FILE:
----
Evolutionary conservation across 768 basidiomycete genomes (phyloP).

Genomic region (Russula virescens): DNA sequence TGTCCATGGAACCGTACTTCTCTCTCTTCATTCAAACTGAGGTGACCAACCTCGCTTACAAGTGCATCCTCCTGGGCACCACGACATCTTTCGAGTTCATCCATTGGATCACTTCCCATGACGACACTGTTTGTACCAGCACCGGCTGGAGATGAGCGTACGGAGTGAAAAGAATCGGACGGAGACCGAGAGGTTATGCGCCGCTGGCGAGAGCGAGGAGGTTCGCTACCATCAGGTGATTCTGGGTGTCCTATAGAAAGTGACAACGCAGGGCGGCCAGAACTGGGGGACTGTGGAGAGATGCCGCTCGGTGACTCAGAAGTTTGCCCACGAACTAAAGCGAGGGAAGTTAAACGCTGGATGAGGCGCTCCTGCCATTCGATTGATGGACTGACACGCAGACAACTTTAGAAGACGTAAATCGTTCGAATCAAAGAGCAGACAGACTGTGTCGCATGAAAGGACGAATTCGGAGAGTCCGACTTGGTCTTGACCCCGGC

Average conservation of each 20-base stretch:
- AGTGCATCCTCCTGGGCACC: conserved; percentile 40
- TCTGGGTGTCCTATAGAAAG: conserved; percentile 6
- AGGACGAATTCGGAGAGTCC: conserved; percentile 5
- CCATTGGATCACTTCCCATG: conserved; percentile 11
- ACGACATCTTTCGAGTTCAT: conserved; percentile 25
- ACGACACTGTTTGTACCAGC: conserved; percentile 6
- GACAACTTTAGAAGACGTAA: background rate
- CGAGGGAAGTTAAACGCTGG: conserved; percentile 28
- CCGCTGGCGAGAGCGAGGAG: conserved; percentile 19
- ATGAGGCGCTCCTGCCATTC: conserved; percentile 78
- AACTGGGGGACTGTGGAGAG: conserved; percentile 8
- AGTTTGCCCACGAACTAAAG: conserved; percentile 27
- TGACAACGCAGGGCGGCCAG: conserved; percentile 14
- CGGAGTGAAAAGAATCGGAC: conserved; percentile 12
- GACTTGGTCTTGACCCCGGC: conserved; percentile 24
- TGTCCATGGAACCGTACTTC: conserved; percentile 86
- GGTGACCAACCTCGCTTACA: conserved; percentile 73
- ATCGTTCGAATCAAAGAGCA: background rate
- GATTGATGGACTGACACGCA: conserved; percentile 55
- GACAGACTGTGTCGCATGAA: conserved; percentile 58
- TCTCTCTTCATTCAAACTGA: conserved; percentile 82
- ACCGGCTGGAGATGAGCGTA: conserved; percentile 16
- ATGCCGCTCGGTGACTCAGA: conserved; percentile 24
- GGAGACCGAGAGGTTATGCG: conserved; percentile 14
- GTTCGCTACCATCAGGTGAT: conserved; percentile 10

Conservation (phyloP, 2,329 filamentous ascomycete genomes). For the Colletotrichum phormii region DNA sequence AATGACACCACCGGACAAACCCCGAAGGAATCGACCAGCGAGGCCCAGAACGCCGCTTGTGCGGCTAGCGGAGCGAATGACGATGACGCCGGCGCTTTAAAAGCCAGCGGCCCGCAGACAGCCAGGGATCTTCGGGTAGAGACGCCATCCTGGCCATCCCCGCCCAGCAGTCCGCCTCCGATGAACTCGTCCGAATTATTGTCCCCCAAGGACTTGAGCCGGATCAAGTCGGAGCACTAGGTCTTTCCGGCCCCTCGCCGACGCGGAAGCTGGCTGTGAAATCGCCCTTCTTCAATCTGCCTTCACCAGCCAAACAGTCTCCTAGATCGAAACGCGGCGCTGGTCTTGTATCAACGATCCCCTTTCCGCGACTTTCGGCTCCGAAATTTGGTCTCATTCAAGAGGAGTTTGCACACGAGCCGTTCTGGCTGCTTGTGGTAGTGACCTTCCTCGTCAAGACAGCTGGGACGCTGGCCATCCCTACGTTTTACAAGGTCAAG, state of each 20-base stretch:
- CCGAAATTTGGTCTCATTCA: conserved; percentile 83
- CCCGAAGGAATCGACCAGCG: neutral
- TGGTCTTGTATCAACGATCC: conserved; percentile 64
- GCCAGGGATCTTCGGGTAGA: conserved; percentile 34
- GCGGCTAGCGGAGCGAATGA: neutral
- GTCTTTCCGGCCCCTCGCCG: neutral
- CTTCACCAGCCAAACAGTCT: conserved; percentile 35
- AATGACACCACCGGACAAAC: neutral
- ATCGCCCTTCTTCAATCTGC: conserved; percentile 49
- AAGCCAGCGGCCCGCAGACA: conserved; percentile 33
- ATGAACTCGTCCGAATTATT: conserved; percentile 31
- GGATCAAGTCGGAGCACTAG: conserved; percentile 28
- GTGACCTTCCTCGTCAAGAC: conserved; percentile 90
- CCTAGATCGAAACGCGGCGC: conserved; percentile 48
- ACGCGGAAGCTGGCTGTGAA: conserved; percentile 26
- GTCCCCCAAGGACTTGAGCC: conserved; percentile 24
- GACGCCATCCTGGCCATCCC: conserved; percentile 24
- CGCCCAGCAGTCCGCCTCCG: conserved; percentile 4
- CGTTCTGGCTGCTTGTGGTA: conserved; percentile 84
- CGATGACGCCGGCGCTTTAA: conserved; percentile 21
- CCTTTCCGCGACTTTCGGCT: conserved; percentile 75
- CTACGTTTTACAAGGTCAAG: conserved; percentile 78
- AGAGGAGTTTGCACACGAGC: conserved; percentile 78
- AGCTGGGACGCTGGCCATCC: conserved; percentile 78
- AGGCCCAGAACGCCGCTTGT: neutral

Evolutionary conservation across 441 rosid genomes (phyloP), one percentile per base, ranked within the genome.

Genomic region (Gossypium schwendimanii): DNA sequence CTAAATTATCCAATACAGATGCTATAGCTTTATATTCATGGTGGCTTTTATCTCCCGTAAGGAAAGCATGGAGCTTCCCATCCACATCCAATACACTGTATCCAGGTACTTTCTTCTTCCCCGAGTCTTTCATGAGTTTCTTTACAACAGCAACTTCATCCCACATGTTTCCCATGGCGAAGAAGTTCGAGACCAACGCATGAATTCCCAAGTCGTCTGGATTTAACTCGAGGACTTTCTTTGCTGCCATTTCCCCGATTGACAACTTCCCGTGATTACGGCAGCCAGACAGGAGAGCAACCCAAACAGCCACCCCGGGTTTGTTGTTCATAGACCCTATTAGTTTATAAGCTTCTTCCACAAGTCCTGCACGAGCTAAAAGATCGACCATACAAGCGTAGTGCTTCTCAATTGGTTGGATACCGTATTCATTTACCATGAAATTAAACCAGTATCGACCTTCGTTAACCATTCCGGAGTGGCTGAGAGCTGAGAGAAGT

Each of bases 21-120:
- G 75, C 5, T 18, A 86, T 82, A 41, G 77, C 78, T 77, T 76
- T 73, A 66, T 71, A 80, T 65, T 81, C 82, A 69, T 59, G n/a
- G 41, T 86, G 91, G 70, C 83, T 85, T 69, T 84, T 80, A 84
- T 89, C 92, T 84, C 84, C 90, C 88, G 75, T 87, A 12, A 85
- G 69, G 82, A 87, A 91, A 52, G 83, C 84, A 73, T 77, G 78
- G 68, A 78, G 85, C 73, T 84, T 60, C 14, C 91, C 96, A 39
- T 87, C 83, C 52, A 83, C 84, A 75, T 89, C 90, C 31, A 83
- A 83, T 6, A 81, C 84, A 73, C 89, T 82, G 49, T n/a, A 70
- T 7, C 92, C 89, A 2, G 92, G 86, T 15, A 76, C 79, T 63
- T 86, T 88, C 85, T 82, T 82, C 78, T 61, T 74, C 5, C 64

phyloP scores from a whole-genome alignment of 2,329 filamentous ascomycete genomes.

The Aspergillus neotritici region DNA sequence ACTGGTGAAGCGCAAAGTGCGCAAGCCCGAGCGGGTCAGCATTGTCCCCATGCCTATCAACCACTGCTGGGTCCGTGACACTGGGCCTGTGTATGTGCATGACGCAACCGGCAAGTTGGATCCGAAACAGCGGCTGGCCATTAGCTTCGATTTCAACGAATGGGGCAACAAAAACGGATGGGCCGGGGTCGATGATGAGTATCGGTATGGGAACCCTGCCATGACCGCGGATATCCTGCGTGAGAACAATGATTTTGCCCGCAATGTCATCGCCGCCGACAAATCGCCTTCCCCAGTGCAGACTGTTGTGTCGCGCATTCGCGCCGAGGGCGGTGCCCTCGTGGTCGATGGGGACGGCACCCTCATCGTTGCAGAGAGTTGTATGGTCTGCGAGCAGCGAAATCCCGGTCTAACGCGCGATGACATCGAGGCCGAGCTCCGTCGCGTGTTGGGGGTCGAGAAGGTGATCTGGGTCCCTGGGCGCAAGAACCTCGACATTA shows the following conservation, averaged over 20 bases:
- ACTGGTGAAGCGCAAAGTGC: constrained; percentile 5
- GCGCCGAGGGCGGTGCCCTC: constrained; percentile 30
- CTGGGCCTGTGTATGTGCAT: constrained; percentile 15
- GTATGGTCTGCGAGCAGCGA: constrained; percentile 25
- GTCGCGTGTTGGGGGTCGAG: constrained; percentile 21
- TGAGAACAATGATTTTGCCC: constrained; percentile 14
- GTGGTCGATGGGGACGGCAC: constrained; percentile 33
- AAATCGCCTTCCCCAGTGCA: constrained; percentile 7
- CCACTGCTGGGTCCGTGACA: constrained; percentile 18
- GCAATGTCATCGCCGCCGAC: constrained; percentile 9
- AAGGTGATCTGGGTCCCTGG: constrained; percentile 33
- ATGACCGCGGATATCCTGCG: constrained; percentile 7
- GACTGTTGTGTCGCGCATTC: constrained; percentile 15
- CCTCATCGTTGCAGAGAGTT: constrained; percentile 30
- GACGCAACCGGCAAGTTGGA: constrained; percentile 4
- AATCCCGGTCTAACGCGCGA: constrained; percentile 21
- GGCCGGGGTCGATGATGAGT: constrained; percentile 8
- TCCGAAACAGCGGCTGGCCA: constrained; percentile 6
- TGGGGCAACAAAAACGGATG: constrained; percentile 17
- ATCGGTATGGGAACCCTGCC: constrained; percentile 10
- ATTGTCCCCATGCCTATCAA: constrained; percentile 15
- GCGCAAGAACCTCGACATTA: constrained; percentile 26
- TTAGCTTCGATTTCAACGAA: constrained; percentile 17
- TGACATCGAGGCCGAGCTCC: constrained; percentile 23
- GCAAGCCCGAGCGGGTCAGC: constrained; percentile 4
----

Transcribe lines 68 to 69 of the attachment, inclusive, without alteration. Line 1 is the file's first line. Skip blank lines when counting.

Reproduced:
phyloP scores from a whole-genome alignment of 2,329 filamentous ascomycete genomes.

The Aspergillus neotritici region DNA sequence ACTGGTGAAGCGCAAAGTGCGCAAGCCCGAGCGGGTCAGCATTGTCCCCATGCCTATCAACCACTGCTGGGTCCGTGACACTGGGCCTGTGTATGTGCATGACGCAACCGGCAAGTTGGATCCGAAACAGCGGCTGGCCATTAGCTTCGATTTCAACGAATGGGGCAACAAAAACGGATGGGCCGGGGTCGATGATGAGTATCGGTATGGGAACCCTGCCATGACCGCGGATATCCTGCGTGAGAACAATGATTTTGCCCGCAATGTCATCGCCGCCGACAAATCGCCTTCCCCAGTGCAGACTGTTGTGTCGCGCATTCGCGCCGAGGGCGGTGCCCTCGTGGTCGATGGGGACGGCACCCTCATCGTTGCAGAGAGTTGTATGGTCTGCGAGCAGCGAAATCCCGGTCTAACGCGCGATGACATCGAGGCCGAGCTCCGTCGCGTGTTGGGGGTCGAGAAGGTGATCTGGGTCCCTGGGCGCAAGAACCTCGACATTA shows the following conservation, averaged over 20 bases: